We’re back to our mini-series this week on prioritization when working with existing Django apps. This week, we’re going to tackle the most fun of all the issues working with existing applications (of any kind): prioritizing paying down technical debt versus tackling feature development.
In no small part because its inherent in the name, we’re going to use some financial metaphors throughout. There are probably as many definitions of technical debt as there explanations of monads (technical debt is not a burrito[x0). And there is value is pointing out different explanations, but I’d like to start with this:
Technical debt is the manifested opportunity cost of technical decisions.
Some previous developer or developer team was faced with a decision to make. They had two options in front of them and they chose one. The cost of not choosing the other is now what you have to deal with. This isn’t necessarily bad programming. A lot of people confuse technical debt with bad programming, and it’s rare that bad programming is the cause of technical debt. By bad programming, think infinite loops. The kind of code you look at and think, “A team of drunken monkeys must have written this.”
Usually it’s because there was some sort of change to business strategy, or features, or some sort of use that the previous team couldn’t anticipate. They made the best decision with the information available at the time, and everything changed. The world around the application changed and now there are structural issues that you have to deal with. This is technical debt.
The most obvious and common cost of technical debt is development time. Technical debt often means older, incompatible software versions. It might mean missing tests, bad tests, or slow tests. These all represent friction, to varying degrees.
Let’s take a “bad” architectural decision, for example, perhaps involving excessive coupling of Django models across apps without a clear hierarchy. This now makes it harder to isolate and reuse functionality. And aside from making it more difficult to make changes to the existing code, it may make it significantly more challenging to add new functionality. You think of a good way to add a new feature and then reality hits - you’re going to have to break this up over 4 different modules and one of them isn’t tested well and… if only someone had fixed this earlier.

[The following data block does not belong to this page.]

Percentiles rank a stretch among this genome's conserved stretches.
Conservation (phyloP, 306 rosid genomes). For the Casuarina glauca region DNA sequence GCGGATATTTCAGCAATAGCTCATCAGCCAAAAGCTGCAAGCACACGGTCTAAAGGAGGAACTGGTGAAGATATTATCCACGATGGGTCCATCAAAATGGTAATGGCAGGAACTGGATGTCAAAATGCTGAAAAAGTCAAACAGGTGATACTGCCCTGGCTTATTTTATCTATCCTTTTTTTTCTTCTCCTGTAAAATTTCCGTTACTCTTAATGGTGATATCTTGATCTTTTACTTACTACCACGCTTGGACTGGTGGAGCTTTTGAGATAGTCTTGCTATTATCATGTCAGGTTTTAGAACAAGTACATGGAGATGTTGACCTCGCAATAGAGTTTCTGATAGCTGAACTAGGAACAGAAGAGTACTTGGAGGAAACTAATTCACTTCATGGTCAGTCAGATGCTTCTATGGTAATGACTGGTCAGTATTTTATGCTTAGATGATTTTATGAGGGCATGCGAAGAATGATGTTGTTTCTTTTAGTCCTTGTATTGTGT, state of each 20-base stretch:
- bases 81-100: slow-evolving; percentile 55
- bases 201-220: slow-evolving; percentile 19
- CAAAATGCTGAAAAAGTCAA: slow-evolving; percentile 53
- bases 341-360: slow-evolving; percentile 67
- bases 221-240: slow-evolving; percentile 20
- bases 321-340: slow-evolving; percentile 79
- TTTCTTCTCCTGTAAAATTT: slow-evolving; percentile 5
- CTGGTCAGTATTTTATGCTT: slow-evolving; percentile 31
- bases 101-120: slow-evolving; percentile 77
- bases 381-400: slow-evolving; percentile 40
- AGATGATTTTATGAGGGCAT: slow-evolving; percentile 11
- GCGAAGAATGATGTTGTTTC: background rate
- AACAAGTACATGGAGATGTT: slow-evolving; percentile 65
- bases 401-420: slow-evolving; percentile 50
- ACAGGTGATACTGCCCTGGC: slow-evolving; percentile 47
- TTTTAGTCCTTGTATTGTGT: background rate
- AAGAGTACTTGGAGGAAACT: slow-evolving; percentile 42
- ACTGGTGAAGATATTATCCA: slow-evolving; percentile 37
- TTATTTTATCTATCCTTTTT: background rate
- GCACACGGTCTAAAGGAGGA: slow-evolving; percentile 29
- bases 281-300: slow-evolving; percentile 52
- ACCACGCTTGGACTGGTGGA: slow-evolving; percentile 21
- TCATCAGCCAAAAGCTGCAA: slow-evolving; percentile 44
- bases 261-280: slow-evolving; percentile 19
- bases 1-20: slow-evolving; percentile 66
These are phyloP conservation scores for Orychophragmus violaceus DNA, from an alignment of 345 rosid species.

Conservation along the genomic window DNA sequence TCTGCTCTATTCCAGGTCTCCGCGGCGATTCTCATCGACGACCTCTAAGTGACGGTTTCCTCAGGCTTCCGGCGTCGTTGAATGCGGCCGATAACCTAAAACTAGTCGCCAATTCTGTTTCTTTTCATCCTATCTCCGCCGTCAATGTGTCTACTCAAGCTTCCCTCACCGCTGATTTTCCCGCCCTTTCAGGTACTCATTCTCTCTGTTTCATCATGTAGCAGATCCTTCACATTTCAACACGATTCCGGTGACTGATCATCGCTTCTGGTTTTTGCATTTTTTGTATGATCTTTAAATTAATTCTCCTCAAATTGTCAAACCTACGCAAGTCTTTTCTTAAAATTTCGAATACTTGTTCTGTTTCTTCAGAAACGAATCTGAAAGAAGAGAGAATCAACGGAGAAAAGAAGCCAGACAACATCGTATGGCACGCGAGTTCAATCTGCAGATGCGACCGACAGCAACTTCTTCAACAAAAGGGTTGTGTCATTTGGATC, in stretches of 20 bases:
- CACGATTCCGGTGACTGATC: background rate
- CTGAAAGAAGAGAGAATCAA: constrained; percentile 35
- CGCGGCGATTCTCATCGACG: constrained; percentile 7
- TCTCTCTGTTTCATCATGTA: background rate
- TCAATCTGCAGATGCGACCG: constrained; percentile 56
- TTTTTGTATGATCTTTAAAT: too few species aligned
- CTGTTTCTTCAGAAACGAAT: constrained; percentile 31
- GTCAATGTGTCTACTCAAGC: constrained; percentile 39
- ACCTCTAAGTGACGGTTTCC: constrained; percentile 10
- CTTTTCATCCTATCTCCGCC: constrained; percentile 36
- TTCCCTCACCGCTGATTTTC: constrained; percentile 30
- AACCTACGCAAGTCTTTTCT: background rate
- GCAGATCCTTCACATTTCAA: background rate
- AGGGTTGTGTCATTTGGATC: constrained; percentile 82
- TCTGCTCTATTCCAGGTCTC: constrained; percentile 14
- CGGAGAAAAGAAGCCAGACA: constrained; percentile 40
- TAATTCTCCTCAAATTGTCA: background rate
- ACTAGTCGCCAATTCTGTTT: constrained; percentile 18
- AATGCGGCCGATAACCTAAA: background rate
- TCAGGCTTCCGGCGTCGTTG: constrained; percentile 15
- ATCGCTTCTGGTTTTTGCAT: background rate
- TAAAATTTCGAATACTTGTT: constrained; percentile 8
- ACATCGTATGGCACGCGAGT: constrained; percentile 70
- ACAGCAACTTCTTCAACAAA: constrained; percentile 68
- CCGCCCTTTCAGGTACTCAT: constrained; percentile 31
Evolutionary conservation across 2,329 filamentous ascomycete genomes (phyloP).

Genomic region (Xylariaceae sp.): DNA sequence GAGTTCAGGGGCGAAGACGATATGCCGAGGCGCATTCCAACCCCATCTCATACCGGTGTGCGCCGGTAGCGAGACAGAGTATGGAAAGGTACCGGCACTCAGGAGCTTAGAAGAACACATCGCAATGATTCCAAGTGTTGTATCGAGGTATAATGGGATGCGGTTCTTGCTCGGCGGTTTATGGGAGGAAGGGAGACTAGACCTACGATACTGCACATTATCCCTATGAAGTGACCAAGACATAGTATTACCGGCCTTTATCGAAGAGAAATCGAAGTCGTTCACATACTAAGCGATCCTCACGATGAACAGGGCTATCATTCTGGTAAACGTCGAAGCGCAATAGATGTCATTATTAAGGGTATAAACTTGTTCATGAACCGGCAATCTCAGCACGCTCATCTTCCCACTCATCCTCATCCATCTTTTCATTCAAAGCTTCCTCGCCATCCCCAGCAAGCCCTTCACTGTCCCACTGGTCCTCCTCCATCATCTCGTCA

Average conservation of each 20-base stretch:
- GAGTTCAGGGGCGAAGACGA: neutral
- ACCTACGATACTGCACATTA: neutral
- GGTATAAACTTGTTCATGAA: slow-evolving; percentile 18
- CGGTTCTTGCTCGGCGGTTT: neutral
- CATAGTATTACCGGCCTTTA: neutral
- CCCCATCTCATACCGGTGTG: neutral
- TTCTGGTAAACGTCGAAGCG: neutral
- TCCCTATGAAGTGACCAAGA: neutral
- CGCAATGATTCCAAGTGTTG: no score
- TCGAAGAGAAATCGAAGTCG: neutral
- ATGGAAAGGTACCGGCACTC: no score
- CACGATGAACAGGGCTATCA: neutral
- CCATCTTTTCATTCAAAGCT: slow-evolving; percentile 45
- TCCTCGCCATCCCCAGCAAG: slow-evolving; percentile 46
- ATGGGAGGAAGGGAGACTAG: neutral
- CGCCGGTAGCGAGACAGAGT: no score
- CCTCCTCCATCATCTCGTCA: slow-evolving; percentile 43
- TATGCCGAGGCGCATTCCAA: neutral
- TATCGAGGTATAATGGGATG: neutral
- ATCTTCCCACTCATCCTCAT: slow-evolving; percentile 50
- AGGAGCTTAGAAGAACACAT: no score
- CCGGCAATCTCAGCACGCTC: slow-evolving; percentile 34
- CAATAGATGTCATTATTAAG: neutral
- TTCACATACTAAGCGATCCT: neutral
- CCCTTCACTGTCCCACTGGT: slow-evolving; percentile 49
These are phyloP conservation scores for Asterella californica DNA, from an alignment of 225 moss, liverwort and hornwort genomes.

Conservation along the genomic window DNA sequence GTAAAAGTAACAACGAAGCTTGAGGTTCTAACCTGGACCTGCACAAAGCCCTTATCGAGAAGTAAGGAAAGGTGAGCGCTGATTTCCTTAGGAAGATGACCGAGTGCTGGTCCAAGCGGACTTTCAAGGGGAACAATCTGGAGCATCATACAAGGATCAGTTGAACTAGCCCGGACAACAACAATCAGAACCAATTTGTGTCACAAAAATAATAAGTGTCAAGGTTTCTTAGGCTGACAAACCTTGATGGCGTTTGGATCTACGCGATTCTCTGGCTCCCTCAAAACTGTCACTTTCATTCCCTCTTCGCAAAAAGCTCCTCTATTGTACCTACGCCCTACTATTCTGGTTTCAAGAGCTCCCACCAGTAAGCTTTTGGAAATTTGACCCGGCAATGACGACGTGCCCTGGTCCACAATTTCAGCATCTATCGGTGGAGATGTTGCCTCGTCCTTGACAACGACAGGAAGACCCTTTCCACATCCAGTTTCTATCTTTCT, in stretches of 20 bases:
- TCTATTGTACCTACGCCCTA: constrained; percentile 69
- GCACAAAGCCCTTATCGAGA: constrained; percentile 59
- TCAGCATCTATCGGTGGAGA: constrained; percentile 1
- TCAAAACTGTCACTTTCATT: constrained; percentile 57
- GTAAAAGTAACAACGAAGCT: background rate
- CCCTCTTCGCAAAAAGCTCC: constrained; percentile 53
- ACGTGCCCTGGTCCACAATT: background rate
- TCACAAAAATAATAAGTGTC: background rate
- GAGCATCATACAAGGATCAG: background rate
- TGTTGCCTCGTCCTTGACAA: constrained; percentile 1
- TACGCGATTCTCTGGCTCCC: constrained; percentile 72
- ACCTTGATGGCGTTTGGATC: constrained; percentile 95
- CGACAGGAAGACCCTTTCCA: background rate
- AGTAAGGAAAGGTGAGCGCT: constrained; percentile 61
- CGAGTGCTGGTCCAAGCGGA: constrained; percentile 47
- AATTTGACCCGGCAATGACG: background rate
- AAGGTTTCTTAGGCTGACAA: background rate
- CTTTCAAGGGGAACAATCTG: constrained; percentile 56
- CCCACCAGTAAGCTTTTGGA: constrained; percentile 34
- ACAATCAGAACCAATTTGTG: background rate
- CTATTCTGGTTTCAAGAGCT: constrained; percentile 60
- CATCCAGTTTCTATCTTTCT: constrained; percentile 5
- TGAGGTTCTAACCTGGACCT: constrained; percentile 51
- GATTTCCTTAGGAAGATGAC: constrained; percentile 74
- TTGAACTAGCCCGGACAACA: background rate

Technical debt can also result from a good decision, in the context of the time and requirements the decision was made, which now no longer fits the app but has been worked around instead of updated.
Let’s say you’ve got $10,000 worth of credit card debt at a uniform 9% APR, $10,000 in spare cash, and an investment opportunity that you expect to return 15% over the next year, and no other options for how to use that cash. Which is the best choice?
Now let’s say you have a business with $10,000 in debt obligations at 9% APR, $10,000 in spare cash, and an opportunity to invest back in your business in a way that return 15% over the next year, again with no other options for how to use that cash. Is it still so clear cut what you’d do?
In the context of personal finance you should really pay off that debt. But business finance is a little different from personal finance, and sometimes what makes sense in one arena makes less sense in the other. In business, debt or leverage is fuel for growth. It’s the oxygen which modern economies need to thrive. It makes sense to take on future obligations when doing so allows for greater returns.
And this is where the analogy for technical debt shines. It is a debt, a future obligation, and like a financial debt it gets harder to pay down the longer debt servicing is put off. And at the same time, when there are pressing alternatives, it makes sense to weigh how much of the debt should be paid down versus how much cash is applied to other investments (or even, dare I say, operations).
The obvious scenario is where a feature will get a product or business out of or past a trough, especially if that trough leads to failure. In such a scenario if developing a new feature or extending an existing one gets the business past the trough then it makes little sense to spend weeks refactoring and rearchitecting internal libraries.
It might sound a little strange to hear someone tell you not to pay down technical debt. Let’s be clear, I’m not telling you not to pay it down! But what I am suggesting is that not all technical debt has the same cost, and it’s not sometimes worth putting off a bit more the effort to pay it down. It depends heavily on the details of the code and the situation of course, and I don’t have a simple checklist to share (although that’s not a bad idea).
One of the reasons you don’t hear much about how not to pay down technical debt is that just getting people aware of it in the first place tends to be a much greater problem. The problem most development teams seem to have is not weighing how much technical debt to service but convincing anyone with control of product or budget of the costs of not servicing technical debt.
A healthy business uses debt judicially for strategic growth yet is easily swamped by debts allowed to compound.
In your debt,
 This is basically a meme in FP https://blog.plover.com/prog/burritos.html
 The rationale really isn’t pertinent for this discussion, but if you’re interested in an explanation just hit “Reply”
Learn from more articles like this how to make the most out of your existing Django site.